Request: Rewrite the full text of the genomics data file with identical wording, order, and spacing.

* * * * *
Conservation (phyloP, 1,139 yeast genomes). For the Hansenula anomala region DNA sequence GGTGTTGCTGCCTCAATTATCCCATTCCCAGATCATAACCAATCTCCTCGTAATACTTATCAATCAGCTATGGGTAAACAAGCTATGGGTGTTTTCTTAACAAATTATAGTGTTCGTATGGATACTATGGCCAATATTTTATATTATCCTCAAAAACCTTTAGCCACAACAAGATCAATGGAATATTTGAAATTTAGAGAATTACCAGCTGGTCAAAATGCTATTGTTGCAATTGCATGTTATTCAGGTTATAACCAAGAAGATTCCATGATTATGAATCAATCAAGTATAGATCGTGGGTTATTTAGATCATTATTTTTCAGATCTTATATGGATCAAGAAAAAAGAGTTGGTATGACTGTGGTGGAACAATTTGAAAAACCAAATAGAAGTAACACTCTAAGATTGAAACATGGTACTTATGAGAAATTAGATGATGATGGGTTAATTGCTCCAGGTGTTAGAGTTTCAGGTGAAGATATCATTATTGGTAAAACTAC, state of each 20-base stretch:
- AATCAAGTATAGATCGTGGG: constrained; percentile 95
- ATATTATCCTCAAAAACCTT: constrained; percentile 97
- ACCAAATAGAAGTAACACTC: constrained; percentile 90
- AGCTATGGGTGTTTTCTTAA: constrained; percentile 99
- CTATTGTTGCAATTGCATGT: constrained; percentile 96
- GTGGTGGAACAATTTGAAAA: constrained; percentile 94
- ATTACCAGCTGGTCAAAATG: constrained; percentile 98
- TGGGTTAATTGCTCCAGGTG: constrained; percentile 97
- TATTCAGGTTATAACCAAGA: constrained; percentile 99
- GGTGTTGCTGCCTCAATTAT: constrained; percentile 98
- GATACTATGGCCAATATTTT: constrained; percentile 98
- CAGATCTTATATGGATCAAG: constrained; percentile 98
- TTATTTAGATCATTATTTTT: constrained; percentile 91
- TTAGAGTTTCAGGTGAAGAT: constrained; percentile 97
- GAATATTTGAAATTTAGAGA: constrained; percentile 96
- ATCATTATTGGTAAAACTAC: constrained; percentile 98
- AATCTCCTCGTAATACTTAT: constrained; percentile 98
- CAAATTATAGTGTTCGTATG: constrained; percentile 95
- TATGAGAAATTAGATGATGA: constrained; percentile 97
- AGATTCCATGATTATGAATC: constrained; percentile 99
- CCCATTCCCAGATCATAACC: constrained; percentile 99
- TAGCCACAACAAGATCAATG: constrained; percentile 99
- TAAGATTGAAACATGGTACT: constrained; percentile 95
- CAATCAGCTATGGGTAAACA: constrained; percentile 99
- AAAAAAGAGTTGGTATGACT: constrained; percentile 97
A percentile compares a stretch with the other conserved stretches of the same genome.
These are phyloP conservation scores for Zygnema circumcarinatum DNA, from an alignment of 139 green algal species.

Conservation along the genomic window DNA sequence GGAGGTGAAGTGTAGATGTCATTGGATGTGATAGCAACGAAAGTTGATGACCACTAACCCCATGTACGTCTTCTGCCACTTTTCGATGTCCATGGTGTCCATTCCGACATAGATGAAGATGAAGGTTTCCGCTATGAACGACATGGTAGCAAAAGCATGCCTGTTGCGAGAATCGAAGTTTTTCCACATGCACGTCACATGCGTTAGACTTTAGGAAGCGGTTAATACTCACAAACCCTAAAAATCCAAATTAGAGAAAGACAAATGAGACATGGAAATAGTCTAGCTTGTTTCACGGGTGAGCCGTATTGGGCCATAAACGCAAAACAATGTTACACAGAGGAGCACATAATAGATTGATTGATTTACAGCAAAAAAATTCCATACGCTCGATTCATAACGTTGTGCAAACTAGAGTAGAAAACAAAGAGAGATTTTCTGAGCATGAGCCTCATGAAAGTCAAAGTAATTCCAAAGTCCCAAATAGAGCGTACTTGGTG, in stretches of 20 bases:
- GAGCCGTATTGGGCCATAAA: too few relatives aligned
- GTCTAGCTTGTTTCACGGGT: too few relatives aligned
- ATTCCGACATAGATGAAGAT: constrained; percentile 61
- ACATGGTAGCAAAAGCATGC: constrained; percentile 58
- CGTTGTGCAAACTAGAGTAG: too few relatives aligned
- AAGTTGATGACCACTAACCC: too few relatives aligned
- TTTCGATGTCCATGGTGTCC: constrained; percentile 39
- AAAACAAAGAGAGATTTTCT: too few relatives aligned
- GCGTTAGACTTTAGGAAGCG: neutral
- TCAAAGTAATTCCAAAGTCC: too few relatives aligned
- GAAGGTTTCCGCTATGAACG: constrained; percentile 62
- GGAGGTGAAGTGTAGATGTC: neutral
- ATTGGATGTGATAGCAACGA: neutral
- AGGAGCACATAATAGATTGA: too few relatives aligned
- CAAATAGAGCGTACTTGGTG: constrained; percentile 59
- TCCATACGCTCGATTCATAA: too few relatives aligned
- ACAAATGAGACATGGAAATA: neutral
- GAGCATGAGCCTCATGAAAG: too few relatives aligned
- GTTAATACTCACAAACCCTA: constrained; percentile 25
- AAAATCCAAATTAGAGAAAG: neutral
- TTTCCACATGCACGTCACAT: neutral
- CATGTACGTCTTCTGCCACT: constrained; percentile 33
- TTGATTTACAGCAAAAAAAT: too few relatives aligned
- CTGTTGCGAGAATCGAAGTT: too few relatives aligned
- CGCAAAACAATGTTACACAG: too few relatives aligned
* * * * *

Conservation (phyloP, 1,139 yeast genomes). For the Hansenula anomala region DNA sequence GGTGTTGCTGCCTCAATTATCCCATTCCCAGATCATAACCAATCTCCTCGTAATACTTATCAATCAGCTATGGGTAAACAAGCTATGGGTGTTTTCTTAACAAATTATAGTGTTCGTATGGATACTATGGCCAATATTTTATATTATCCTCAAAAACCTTTAGCCACAACAAGATCAATGGAATATTTGAAATTTAGAGAATTACCAGCTGGTCAAAATGCTATTGTTGCAATTGCATGTTATTCAGGTTATAACCAAGAAGATTCCATGATTATGAATCAATCAAGTATAGATCGTGGGTTATTTAGATCATTATTTTTCAGATCTTATATGGATCAAGAAAAAAGAGTTGGTATGACTGTGGTGGAACAATTTGAAAAACCAAATAGAAGTAACACTCTAAGATTGAAACATGGTACTTATGAGAAATTAGATGATGATGGGTTAATTGCTCCAGGTGTTAGAGTTTCAGGTGAAGATATCATTATTGGTAAAACTAC, state of each 20-base stretch:
- AATCAAGTATAGATCGTGGG: constrained; percentile 95
- ATATTATCCTCAAAAACCTT: constrained; percentile 97
- ACCAAATAGAAGTAACACTC: constrained; percentile 90
- AGCTATGGGTGTTTTCTTAA: constrained; percentile 99
- CTATTGTTGCAATTGCATGT: constrained; percentile 96
- GTGGTGGAACAATTTGAAAA: constrained; percentile 94
- ATTACCAGCTGGTCAAAATG: constrained; percentile 98
- TGGGTTAATTGCTCCAGGTG: constrained; percentile 97
- TATTCAGGTTATAACCAAGA: constrained; percentile 99
- GGTGTTGCTGCCTCAATTAT: constrained; percentile 98
- GATACTATGGCCAATATTTT: constrained; percentile 98
- CAGATCTTATATGGATCAAG: constrained; percentile 98
- TTATTTAGATCATTATTTTT: constrained; percentile 91
- TTAGAGTTTCAGGTGAAGAT: constrained; percentile 97
- GAATATTTGAAATTTAGAGA: constrained; percentile 96
- ATCATTATTGGTAAAACTAC: constrained; percentile 98
- AATCTCCTCGTAATACTTAT: constrained; percentile 98
- CAAATTATAGTGTTCGTATG: constrained; percentile 95
- TATGAGAAATTAGATGATGA: constrained; percentile 97
- AGATTCCATGATTATGAATC: constrained; percentile 99
- CCCATTCCCAGATCATAACC: constrained; percentile 99
- TAGCCACAACAAGATCAATG: constrained; percentile 99
- TAAGATTGAAACATGGTACT: constrained; percentile 95
- CAATCAGCTATGGGTAAACA: constrained; percentile 99
- AAAAAAGAGTTGGTATGACT: constrained; percentile 97
A percentile compares a stretch with the other conserved stretches of the same genome.
These are phyloP conservation scores for Zygnema circumcarinatum DNA, from an alignment of 139 green algal species.

Conservation along the genomic window DNA sequence GGAGGTGAAGTGTAGATGTCATTGGATGTGATAGCAACGAAAGTTGATGACCACTAACCCCATGTACGTCTTCTGCCACTTTTCGATGTCCATGGTGTCCATTCCGACATAGATGAAGATGAAGGTTTCCGCTATGAACGACATGGTAGCAAAAGCATGCCTGTTGCGAGAATCGAAGTTTTTCCACATGCACGTCACATGCGTTAGACTTTAGGAAGCGGTTAATACTCACAAACCCTAAAAATCCAAATTAGAGAAAGACAAATGAGACATGGAAATAGTCTAGCTTGTTTCACGGGTGAGCCGTATTGGGCCATAAACGCAAAACAATGTTACACAGAGGAGCACATAATAGATTGATTGATTTACAGCAAAAAAATTCCATACGCTCGATTCATAACGTTGTGCAAACTAGAGTAGAAAACAAAGAGAGATTTTCTGAGCATGAGCCTCATGAAAGTCAAAGTAATTCCAAAGTCCCAAATAGAGCGTACTTGGTG, in stretches of 20 bases:
- GAGCCGTATTGGGCCATAAA: too few relatives aligned
- GTCTAGCTTGTTTCACGGGT: too few relatives aligned
- ATTCCGACATAGATGAAGAT: constrained; percentile 61
- ACATGGTAGCAAAAGCATGC: constrained; percentile 58
- CGTTGTGCAAACTAGAGTAG: too few relatives aligned
- AAGTTGATGACCACTAACCC: too few relatives aligned
- TTTCGATGTCCATGGTGTCC: constrained; percentile 39
- AAAACAAAGAGAGATTTTCT: too few relatives aligned
- GCGTTAGACTTTAGGAAGCG: neutral
- TCAAAGTAATTCCAAAGTCC: too few relatives aligned
- GAAGGTTTCCGCTATGAACG: constrained; percentile 62
- GGAGGTGAAGTGTAGATGTC: neutral
- ATTGGATGTGATAGCAACGA: neutral
- AGGAGCACATAATAGATTGA: too few relatives aligned
- CAAATAGAGCGTACTTGGTG: constrained; percentile 59
- TCCATACGCTCGATTCATAA: too few relatives aligned
- ACAAATGAGACATGGAAATA: neutral
- GAGCATGAGCCTCATGAAAG: too few relatives aligned
- GTTAATACTCACAAACCCTA: constrained; percentile 25
- AAAATCCAAATTAGAGAAAG: neutral
- TTTCCACATGCACGTCACAT: neutral
- CATGTACGTCTTCTGCCACT: constrained; percentile 33
- TTGATTTACAGCAAAAAAAT: too few relatives aligned
- CTGTTGCGAGAATCGAAGTT: too few relatives aligned
- CGCAAAACAATGTTACACAG: too few relatives aligned